Malrotation and Volvulus

What is malrotation?

Malrotation is an abnormality which affects the bowel and develops while an unborn baby is still in the womb; it is often mentioned alongside volvulus. Volvulus is a complication of malrotation, which occurs when the bowel is twisted and the blood supply to part of the bowel is consequently cut off. Malrotation occurs when the bowel does not develop normally. At the beginning of a pregnancy the bowel is a long tube-like straight organ, which coils up to fit in the limited space available after around the 10th week of pregnancy. If the bowel is not coiled in the normal position, this is known as malrotation.

Around 60 percent of cases of malrotation are diagnosed in infants under the age of 1 month. Malrotation can affect boys and girls but boys are more likely to be diagnosed during infancy. Malrotation affects around 1 in every 2,500 to 3,000 children born in the UK.

What causes malrotation?

The cause of malrotation is not fully understood, only that it occurs when the bowel does not develop normally in an unborn baby. The bowel starts life as a tube-like structure but coils to fit in a small space at the age of 10 weeks. If the bowel is not coiled properly, this is called malrotation. Malrotation is not caused by complications during pregnancy.

How is malrotation diagnosed?

X-rays can diagnose malrotation but additional tests, including barium swallow and an ultrasound scan, may also be carried out. The barium X-ray allows doctors to see detailed images of the barium going through the digestion process and will highlight the affected area of the bowel.

Symptoms of malrotation

In some cases malrotation does not cause symptoms and some people are not diagnosed with the condition, since they never experience any problems and do not realise the bowel is not coiled properly. In some cases adhesions, which are ribbons of tissue, can develop and block off part of the small intestine, known as the duodenum, which can make it difficult to digest food. Vomiting bile is often a symptom of malrotation. Bile is a yellow-green colour liquid, which is made by the liver and stored in the gallbladder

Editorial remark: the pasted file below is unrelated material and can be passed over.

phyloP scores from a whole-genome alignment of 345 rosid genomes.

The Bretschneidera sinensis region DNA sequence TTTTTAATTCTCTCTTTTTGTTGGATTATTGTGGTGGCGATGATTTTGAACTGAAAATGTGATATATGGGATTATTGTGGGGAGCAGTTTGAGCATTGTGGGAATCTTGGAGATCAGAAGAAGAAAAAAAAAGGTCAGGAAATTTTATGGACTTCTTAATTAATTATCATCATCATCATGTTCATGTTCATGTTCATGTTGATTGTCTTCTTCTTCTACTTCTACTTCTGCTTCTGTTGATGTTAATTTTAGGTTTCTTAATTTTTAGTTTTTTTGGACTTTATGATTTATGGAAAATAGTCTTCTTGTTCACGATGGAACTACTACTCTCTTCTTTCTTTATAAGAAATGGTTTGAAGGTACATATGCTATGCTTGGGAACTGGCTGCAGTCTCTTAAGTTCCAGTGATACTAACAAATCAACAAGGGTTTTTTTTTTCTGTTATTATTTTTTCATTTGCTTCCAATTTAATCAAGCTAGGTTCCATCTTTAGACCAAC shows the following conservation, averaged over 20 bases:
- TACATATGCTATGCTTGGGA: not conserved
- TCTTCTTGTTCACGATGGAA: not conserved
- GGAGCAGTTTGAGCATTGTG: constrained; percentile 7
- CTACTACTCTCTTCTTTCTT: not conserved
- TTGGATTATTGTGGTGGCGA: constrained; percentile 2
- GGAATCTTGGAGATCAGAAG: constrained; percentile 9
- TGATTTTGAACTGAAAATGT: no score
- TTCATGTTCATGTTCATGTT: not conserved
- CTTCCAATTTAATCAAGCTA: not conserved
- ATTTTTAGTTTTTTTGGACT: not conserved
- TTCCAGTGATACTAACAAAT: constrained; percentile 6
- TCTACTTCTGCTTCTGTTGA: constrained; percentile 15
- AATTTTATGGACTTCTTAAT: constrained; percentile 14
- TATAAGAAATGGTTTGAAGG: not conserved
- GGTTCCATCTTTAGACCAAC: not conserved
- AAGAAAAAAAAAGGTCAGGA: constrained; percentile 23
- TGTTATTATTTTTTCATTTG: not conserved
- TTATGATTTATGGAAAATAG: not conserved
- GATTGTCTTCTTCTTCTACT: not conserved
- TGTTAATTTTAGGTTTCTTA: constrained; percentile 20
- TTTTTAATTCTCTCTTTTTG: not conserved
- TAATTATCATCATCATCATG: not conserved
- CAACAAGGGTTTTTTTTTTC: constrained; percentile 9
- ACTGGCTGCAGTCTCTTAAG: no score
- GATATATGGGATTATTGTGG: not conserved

In many cases the symptoms of volvulus, a complication of malrotation, leads to the diagnosis. Symptoms of volvulus include:

  • Sudden episodes of crying.
  • Pulling the legs to the chest (this helps to ease pain).
  • Stomach cramps.
  • Not passing faeces.
  • Vomiting (caused by the inability to digest food properly).

Complications of malrotation

If malrotation is not treated it can cause a baby to suffer from dehydration, which can be serious and potentially life-threatening. Symptoms of dehydration include:

  • Tiredness and a lack of energy.
  • Urinating less frequently.
  • Sunken fontanel (the soft spot on the skull).

How is malrotation treated?

Malrotation is usually treated by surgery, which is carried out under general anaesthetic. The operation involves straightening out the affected section of the bowel and coiling it back into the correct position. This operation is known as Ladd’s procedure. In many cases the surgeon will also remove the appendix, as it is not essential for good health and is usually positioned on the wrong side in babies with malrotation.

If the bowel is not fully healthy the surgeon will remove parts in which the tissue is dead. If a large amount has to be removed they will need to create a stoma, which is an opening to allow the body to dispose of waste. Like all surgical procedures there is a risk of complications, but surgeons are highly trained and the risk is minute. The benefits of surgery far outweigh the risks and your surgeon will explain how the procedure works and what risks are involved before the operation.

It is important for malrotation and volvulus to be treated as quickly as possible if an individual is experiencing problems caused by adhesions, since parts of the bowel can die if the blood supply is cut off and there is a risk of infection. Dehydration can also become serious very quickly in young children.

After the operation children will be required to stay in hospital until they are feeding well and starting to put weight on. This can take quite a long time but will vary according to the child. During the recovery period the child will be given pain relief and fed intravenously.

What is the outlook for children with malrotation?

The outlook is positive for children who are diagnosed and treated early and the majority of cases are diagnosed within the first 12 months. If a large part of the bowel has been damaged and subsequently removed, this will impact on a child’s daily life and they may need long-term treatment.

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